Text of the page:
The importance of a holistic approach to tackling cyber attacks in fintech

As the fintech industry has experienced exponential growth, Eyal Worthalter, Vice President – Global Solution Sales at MYHSM by Utimaco, writes on the importance of having security built from the ground up in order to prevent future data breaches.

Eyal Worthalter

This year has seen a steep rise in data breaches and may go down in history as the year of the cyberattack. Most recently a hacker stole $600m in cryptocurrencies from a blockchain finance platform in what could be the biggest hack ever. We also saw cybercriminals compromise Microsoft’s Exchange Server, which took an Australian TV network off the air and disrupted fuel supplies so badly that drivers were filling plastic bags with gasoline. 

With that said, it is estimated that the cost of cybercrime will grow by 15% year on year for the next five years, reaching $6 trillion by the end of this year – that’s more than all natural disasters, climate change and all military spending. Like these, combating cybercrime requires a global response and skilled workforce, which we are currently lacking. There is a shortfall of almost four million cybersecurity professionals, while just 42% of the top 50 computer science courses in the US teach “Cybersecurity”.

Why FinTech companies are at risk

Despite companies in the finance industry having high investment in security, they are not immune from breaches. So much so that individual attacks cost on average $18.3 million, and 70% of companies report a security incident. Financial institutions typically spend over 10% of their budget on cybersecurity, which although is a large percentage, the risk and reward attached to penetrating banks, lenders and insurance companies attracts the most sophisticated criminals.

As FinTechs are typically less established and have smaller budgets than traditional banks, they are even more at risk from cyber-attacks. With the lack of resources, a weakness in a challenger bank’s mobile app or an unencrypted transfer of customer data could allow fraudsters to take banking details up to and including PIN numbers and CVVs with impunity.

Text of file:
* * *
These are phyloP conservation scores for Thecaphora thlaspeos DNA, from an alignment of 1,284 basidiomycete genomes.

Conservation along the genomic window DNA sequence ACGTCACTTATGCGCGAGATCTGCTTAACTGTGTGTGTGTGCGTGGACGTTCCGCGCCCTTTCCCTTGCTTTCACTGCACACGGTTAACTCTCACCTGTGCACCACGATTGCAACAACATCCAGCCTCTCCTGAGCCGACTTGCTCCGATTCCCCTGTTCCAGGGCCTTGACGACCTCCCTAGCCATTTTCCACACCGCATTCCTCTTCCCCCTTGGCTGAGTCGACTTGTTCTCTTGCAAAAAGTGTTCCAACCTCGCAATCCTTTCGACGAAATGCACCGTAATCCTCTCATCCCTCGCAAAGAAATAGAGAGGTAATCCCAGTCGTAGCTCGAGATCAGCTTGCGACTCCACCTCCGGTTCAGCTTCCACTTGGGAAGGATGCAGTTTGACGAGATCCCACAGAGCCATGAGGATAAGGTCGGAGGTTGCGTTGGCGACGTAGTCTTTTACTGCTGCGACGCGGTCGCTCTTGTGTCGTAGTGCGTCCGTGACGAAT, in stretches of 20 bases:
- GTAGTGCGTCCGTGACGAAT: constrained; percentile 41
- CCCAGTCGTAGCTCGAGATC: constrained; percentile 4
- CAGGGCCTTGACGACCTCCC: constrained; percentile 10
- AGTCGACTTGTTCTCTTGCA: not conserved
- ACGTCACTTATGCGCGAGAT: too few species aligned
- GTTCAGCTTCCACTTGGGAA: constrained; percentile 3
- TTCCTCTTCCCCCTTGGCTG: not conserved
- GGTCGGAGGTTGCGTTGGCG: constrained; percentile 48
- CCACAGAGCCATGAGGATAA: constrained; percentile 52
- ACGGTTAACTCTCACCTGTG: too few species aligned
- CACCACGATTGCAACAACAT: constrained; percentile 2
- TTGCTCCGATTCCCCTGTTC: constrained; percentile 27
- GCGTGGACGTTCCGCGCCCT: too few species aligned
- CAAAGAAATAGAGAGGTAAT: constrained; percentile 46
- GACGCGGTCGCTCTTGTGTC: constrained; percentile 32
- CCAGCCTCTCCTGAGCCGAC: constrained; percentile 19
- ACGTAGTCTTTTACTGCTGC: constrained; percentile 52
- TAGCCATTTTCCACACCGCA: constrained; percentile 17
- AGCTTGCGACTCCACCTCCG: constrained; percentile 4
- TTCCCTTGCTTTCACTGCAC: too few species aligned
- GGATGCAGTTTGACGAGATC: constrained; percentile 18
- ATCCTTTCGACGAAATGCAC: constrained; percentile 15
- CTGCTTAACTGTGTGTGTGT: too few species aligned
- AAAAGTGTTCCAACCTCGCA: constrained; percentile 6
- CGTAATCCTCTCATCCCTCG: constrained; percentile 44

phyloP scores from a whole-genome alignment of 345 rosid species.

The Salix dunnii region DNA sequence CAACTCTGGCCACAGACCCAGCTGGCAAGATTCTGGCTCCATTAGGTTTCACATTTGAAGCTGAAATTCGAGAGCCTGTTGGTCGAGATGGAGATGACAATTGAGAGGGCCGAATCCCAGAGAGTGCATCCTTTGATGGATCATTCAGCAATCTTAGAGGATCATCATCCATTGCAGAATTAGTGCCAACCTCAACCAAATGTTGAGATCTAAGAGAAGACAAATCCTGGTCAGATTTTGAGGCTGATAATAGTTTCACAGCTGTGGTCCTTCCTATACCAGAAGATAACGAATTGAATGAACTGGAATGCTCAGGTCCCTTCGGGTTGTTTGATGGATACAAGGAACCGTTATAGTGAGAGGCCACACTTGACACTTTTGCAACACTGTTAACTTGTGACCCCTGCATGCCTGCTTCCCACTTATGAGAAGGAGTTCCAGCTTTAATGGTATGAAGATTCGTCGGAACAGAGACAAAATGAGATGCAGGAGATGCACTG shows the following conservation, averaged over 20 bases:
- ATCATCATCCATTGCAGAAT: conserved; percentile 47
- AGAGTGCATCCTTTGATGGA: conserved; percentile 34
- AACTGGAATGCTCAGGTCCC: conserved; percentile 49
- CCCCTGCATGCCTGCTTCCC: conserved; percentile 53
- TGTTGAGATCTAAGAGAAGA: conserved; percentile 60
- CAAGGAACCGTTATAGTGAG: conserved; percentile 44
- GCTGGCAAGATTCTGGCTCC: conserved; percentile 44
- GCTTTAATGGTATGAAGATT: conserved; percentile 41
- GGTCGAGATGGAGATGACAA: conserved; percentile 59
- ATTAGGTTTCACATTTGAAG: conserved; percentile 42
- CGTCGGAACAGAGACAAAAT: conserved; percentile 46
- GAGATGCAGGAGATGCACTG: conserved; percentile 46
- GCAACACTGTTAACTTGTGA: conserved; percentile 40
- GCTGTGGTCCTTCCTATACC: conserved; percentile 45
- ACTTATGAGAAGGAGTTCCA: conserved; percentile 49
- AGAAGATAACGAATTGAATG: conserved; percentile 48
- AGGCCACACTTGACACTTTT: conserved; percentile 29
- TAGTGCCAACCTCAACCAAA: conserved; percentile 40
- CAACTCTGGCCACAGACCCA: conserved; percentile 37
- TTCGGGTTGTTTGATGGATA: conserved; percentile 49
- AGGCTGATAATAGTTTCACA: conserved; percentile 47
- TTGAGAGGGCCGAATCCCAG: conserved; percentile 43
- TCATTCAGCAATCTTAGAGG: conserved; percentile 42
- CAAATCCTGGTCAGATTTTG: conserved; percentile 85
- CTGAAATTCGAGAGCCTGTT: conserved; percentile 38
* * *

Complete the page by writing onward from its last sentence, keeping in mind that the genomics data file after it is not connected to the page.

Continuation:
Implementing cybersecurity measures from the get-go

Cybercrime is not going to simply stop one day, and although technology is advancing, for it to become effective, it must be implemented in the correct way. According to a report by IBM, 95% of breaches are a result of human error such as using passwords which are easily guessed, leaving laptops open and unlocked when commuting, or office receptionists not asking the right questions of their callers. Therefore, this shows how crucial a holistic approach in which cybersecurity is integrated into every part of the company really is. 

Whether a company offers seminars and workshops on ways to spot and reduce fraudulent activity, recruits or upskills their cybersecurity experts, or hires a Chief Security Officer, financial institutions must act now. 

For FinTechs, this means having security at the front of mind from day one. As this last year has proven, cybercrime can be detrimental to a business, and those who are starting out in the industry cannot afford to become a victim of an attack. While social engineering is normally the first step towards a costly data breach, all organisations must mitigate these risks by offering employees cyber security awareness training. And, IT teams must define who has control over the credentials to access the data by implementing security from the ground up. Therefore, the institution is able to secure concrete processes into their product development processes from the get-go. 

The mentality that once existed in cybersecurity, where passwords protected the outside of networks while employees were free to do as they wished inside will no longer work, as attack vectors, distributed work and service models become more and more sophisticated.  

How cloud-based Payment Hardware Security Modules (HSMs) can help

Investing in first-rate hardware security, such as Payment HSMs are of course a powerful tool to assist in mitigating fraud. Designed specifically for the card payments sector, they provide optimised performance for processing and encrypting sensitive data, meaning that cyber-attackers cannot access any customer details. However, the typically large investment that comes with adopting such resources and tools means that not all FinTechs, especially those that are start-ups with small budgets, will have access to such resources which can operate and manage these mission critical Payment HSMs. 

Using a fully managed service allows FinTechs to convert capex to opex while deploying best-in-class security technology. Additionally, resources can be allocated to focus on the core business, with external subject matter experts shouldering the responsibility of the security, compliance, and management of the payment infrastructure. 

Regardless of the size and budgets available, it is important for all financial institutions to remain on top of security protocols and be constantly vigilant to the potential target for cyber-attacks. To achieve best results, it is important to adopt a holistic approach, implementing a mixture of employee training as well as best-in-class security solutions such as Payment HSMs – this way, the company will be in the best position to tackle any attacks that come their way.